Wuthering Heights: Sympathy with the Villain

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Heathcliff, the main character in Wuthering Heights by Emily Bronte, has no heart. He is evil to the core - so savage that his lone purpose is to ruin others. Yet at the very moment at which the reader would be expected to feel the most antipathy towards the brute -after he has destroyed his wife, after he has degraded the life of a potentially great man, and after he has watched the death of his son occur with no care nor concern, the reader finds himself feeling strangely sympathetic towards this character. The answer to this oddity lies in the presentation of the character himself, which causes us to be more pitying of him than we otherwise might.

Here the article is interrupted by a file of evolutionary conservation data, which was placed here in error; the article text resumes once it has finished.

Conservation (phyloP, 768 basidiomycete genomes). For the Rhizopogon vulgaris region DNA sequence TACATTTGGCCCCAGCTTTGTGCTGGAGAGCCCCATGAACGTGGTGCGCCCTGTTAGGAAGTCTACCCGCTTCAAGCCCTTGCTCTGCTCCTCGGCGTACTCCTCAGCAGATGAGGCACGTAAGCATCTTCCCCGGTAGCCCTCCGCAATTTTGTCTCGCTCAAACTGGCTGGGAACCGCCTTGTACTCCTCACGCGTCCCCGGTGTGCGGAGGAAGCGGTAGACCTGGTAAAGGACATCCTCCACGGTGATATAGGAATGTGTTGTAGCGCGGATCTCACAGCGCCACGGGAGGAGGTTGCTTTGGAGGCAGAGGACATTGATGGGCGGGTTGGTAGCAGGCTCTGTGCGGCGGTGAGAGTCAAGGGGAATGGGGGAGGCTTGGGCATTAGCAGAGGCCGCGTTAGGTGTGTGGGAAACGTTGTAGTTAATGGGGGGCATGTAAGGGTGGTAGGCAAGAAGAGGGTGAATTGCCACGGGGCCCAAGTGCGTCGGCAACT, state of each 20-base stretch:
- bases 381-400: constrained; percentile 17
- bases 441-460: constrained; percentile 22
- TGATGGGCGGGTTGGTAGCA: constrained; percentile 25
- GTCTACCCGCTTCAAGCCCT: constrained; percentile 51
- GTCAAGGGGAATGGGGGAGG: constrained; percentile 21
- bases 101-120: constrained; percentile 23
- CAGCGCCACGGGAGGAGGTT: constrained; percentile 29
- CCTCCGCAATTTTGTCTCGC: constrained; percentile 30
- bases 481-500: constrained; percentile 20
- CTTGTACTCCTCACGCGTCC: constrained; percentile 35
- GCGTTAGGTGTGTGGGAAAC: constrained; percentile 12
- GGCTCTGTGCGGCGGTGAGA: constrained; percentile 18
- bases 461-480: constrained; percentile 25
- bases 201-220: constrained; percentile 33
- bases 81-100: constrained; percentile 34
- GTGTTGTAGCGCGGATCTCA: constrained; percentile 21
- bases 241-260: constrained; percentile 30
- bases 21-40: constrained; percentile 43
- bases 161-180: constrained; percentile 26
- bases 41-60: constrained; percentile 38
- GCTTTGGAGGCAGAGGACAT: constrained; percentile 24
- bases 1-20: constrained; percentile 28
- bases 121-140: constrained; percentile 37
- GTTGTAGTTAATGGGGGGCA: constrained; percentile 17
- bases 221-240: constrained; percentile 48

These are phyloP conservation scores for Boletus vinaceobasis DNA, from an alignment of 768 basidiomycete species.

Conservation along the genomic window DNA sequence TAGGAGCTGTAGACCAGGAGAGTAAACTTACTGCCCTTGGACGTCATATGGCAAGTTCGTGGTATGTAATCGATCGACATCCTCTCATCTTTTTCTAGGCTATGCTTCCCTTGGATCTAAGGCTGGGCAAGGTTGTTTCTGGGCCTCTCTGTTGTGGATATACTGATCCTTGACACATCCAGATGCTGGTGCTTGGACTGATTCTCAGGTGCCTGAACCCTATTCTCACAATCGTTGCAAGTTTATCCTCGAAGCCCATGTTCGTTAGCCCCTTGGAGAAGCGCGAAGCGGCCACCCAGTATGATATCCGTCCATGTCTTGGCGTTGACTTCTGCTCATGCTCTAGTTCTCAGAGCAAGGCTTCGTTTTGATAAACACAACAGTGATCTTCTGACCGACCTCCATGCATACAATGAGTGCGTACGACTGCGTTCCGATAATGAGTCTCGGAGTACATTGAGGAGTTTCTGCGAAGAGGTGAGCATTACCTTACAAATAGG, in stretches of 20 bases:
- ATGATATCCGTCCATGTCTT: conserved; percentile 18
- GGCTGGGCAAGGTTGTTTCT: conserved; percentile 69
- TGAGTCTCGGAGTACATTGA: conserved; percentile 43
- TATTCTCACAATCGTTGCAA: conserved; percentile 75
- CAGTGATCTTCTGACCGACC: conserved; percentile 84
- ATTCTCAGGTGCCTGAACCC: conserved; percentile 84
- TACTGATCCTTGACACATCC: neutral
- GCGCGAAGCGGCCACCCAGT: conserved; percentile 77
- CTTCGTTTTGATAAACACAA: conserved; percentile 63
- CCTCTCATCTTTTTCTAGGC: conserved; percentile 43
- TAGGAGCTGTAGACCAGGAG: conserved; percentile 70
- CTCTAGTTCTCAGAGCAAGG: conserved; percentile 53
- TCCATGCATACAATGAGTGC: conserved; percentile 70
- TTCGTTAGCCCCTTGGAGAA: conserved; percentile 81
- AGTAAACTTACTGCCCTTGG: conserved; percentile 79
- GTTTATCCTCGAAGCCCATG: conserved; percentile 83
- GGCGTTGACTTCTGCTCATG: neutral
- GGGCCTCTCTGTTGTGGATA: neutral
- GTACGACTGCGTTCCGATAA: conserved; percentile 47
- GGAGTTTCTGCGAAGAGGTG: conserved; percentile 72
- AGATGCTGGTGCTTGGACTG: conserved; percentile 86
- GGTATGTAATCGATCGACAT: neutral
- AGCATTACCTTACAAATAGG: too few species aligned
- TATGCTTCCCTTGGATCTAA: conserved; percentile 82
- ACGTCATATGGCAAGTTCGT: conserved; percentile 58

Bronte's describes the young boy, Heathcliff, as"dark, almost as if he came from the devil," immediately spurring the reader to view the character as evil and immoral. His actions from thence forward largely tend to enhance this notion. From the very get go he hates Hindley, and although the feeling is mutual, Heathcliff certainly does his just portion of cruel deeds. In one incident Mr Earnshaw has given both Hindley and Heathcliff a colt. When Heathcliff's colt goes lame, he threatens to blackmail Hindley if he does not trade with him. At a young age, he begins to plot revenge against Hindley. "I'm trying to settle how I shall pay Hindley back," he says, "I don't care how long I wait, if I can only do it at last. I hope he will not die before I do!" And in his adult years, we find him teaching Hindley's son Hareton to swear desiring that the boy become just as foul as he. As the novel continues, Heathcliff develops another aversion. This time, to the man that married his lover, Edgar Linton. In one particular scene Edgar, Catherine, and Heathcliff are all involved in a passionate dispute. "I wish you the joy of a milk-blooded coward," he says, "....I compliment you on your taste. And that is the slavering, shivering thing you preferred me too. I would not strike him with my fist, but I'd kick him with my...
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